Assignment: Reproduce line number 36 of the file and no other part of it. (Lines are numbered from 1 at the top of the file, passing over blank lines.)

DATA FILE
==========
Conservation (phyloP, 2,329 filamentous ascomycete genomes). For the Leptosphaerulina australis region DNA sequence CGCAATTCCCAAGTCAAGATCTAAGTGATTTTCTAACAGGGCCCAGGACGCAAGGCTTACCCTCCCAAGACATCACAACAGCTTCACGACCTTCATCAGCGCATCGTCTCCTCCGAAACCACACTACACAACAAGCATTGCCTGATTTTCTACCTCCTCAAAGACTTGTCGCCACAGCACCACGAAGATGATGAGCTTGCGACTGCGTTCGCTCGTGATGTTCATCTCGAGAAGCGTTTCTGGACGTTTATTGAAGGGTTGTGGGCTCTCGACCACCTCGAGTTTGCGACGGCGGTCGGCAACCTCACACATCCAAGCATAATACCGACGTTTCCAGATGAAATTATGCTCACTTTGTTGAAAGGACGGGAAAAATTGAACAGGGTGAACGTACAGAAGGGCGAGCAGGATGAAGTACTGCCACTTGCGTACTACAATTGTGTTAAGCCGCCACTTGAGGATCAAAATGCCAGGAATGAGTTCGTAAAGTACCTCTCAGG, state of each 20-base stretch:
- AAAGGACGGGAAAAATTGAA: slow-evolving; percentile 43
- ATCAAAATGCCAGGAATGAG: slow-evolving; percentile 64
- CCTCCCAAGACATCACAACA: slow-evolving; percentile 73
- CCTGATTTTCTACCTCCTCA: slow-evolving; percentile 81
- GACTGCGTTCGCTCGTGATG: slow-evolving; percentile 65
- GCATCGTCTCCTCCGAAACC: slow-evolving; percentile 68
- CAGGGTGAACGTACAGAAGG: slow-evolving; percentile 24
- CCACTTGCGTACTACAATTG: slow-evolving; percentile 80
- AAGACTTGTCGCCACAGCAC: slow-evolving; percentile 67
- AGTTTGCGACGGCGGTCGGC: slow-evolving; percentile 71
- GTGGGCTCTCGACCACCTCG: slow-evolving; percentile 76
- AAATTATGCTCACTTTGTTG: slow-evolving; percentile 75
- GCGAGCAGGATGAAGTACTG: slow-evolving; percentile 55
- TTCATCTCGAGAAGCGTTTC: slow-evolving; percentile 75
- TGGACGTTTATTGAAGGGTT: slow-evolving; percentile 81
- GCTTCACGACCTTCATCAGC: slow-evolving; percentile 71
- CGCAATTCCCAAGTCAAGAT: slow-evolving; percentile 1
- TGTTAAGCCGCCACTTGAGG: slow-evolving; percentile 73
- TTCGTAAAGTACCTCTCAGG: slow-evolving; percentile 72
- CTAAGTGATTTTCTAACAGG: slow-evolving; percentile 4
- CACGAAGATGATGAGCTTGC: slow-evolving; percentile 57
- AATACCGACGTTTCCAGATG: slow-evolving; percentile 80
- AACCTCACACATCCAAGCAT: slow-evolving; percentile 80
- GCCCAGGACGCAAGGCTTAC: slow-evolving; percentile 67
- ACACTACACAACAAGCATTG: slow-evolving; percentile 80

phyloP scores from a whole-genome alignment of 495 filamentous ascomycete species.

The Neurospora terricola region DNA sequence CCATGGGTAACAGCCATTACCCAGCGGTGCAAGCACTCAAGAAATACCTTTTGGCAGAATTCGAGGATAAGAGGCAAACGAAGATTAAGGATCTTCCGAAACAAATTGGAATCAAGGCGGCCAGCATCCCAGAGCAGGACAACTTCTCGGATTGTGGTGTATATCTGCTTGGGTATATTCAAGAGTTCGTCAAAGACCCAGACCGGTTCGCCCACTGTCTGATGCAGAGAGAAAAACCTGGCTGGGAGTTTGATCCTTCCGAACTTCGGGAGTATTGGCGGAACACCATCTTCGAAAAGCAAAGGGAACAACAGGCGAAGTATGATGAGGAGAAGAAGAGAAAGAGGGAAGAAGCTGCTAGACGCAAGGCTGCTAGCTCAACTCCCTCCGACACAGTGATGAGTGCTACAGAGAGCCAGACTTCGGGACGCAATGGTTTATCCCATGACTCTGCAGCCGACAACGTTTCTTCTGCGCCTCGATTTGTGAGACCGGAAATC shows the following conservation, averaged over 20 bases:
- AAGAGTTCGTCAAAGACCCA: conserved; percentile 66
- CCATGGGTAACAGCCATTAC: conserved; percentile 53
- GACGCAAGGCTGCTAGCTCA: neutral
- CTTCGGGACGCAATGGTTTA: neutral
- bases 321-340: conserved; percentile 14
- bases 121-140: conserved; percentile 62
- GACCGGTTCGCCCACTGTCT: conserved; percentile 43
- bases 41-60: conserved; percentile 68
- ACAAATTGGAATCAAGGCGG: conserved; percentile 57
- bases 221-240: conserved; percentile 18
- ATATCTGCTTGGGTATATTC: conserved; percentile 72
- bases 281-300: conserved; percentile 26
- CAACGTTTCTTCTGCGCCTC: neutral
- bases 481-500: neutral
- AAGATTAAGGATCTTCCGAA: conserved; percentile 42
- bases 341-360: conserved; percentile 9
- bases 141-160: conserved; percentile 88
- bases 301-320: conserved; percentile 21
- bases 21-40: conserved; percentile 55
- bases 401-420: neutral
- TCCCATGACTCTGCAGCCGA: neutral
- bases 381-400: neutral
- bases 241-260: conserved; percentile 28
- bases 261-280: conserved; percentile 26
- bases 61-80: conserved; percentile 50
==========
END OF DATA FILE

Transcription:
- bases 41-60: conserved; percentile 68